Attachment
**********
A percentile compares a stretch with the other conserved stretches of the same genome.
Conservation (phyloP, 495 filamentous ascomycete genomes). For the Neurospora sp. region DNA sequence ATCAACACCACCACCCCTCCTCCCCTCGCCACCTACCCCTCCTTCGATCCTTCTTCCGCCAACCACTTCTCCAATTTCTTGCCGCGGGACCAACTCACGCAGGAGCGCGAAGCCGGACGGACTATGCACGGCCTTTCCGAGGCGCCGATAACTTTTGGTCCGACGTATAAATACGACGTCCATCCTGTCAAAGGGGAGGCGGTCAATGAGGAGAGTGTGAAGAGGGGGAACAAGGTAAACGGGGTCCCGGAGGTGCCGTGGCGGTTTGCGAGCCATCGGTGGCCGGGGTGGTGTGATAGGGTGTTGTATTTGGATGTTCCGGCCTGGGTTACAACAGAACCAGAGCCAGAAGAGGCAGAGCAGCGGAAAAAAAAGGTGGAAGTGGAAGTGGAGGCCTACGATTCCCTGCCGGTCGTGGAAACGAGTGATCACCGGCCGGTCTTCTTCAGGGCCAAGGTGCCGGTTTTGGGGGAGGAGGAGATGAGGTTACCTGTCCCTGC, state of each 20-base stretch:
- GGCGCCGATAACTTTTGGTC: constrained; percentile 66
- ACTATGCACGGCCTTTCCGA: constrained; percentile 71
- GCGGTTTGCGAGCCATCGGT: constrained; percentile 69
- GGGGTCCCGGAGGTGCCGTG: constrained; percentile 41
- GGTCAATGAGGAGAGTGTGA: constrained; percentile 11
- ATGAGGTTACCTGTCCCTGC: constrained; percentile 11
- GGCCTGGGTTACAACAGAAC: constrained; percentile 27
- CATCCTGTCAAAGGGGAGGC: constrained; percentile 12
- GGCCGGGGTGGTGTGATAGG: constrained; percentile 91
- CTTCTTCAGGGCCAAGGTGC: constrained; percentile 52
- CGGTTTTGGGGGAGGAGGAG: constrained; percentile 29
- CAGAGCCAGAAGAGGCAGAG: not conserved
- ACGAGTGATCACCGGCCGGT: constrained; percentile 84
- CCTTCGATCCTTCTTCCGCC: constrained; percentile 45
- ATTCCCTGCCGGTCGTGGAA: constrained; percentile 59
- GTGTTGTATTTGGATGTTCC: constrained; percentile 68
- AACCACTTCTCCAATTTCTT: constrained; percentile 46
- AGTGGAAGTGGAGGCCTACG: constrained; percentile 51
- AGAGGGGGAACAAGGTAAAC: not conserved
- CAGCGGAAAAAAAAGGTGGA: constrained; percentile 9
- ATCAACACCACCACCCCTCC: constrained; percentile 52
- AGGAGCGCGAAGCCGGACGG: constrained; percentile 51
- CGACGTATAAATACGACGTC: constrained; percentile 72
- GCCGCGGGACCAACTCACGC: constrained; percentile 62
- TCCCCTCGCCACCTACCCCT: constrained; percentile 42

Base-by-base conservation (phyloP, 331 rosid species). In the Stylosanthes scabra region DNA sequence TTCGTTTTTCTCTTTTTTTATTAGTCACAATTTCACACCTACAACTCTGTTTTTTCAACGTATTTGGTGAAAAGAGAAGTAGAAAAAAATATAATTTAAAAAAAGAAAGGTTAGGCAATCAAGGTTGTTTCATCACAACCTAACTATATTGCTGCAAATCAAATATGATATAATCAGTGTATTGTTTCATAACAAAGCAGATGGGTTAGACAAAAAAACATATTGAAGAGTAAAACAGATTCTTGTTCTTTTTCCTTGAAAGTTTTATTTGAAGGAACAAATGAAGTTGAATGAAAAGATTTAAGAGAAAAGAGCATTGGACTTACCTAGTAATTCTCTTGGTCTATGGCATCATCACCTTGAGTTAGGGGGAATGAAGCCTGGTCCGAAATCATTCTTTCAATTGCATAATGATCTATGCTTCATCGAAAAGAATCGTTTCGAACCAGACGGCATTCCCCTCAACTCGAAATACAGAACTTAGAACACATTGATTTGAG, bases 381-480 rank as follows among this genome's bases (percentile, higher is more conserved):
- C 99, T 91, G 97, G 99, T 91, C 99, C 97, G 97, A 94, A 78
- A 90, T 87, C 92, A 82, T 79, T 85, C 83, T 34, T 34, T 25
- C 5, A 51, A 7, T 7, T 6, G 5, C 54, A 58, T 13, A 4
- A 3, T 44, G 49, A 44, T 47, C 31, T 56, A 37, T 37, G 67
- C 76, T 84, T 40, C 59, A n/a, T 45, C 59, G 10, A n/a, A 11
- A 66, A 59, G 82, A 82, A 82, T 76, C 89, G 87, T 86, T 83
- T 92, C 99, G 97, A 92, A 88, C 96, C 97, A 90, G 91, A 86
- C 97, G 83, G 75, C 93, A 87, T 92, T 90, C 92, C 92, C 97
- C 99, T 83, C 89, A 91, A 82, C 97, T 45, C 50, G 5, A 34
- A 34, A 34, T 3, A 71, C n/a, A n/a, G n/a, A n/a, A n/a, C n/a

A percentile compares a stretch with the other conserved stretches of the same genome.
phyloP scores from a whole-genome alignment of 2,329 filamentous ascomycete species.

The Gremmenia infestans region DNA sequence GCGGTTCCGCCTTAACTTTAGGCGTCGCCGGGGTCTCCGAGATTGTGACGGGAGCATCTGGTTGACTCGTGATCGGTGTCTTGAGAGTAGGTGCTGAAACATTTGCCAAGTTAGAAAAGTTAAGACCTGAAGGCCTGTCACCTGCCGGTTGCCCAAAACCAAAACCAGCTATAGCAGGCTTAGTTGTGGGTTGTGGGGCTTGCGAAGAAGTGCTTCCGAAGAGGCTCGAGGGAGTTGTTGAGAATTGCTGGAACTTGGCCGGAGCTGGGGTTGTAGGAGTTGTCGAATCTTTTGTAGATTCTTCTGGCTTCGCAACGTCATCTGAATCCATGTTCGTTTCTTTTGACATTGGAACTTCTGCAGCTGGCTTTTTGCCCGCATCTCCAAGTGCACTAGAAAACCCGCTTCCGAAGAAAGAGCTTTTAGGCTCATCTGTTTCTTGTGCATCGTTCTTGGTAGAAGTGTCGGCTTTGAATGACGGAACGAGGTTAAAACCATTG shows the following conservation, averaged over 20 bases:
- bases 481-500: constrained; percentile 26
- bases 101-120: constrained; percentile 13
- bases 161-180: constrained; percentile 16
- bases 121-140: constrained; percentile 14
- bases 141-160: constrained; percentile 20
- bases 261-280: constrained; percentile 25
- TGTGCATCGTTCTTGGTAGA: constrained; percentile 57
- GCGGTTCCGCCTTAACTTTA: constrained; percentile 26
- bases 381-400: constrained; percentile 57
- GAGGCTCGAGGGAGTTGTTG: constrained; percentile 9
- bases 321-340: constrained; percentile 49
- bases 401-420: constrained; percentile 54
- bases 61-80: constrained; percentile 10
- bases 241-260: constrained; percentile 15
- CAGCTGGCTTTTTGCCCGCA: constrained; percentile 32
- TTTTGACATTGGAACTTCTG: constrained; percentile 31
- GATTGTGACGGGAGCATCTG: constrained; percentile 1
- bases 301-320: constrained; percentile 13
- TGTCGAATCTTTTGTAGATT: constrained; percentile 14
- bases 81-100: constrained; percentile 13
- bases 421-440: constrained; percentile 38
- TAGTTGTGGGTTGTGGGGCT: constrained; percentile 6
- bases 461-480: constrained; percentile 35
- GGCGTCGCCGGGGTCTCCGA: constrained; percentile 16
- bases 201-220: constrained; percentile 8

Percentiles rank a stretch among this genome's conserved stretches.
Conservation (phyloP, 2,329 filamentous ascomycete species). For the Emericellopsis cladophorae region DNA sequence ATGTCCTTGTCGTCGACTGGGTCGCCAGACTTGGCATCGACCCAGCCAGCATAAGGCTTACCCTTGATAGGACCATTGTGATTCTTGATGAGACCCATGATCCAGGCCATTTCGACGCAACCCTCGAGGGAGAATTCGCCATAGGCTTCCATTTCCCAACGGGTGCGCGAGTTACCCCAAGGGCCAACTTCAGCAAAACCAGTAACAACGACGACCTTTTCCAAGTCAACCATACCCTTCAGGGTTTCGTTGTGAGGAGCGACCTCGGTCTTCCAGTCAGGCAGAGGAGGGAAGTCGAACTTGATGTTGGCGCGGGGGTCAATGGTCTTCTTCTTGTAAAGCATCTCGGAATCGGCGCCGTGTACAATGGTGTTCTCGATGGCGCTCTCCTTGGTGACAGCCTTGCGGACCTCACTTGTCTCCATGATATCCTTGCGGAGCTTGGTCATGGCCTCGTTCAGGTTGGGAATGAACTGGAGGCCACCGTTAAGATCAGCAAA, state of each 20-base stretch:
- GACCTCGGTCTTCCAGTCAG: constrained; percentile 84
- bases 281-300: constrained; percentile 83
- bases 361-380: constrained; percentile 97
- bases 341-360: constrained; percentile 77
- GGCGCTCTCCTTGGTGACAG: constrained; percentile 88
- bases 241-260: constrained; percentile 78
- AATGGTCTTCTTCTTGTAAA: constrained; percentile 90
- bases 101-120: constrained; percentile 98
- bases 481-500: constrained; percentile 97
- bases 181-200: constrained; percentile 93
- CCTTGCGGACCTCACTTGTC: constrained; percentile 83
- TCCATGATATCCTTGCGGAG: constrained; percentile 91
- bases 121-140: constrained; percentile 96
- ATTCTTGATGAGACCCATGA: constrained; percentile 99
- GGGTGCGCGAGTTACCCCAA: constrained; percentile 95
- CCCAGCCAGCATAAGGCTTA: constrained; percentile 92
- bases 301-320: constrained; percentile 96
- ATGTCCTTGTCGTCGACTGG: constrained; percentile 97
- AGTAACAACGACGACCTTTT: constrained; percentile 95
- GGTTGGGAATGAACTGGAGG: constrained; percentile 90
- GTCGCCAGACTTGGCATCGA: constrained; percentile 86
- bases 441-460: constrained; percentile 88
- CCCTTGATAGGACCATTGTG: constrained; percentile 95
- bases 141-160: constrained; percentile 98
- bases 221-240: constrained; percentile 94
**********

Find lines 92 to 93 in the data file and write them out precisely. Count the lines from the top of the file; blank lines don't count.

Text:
- bases 141-160: constrained; percentile 98
- bases 221-240: constrained; percentile 94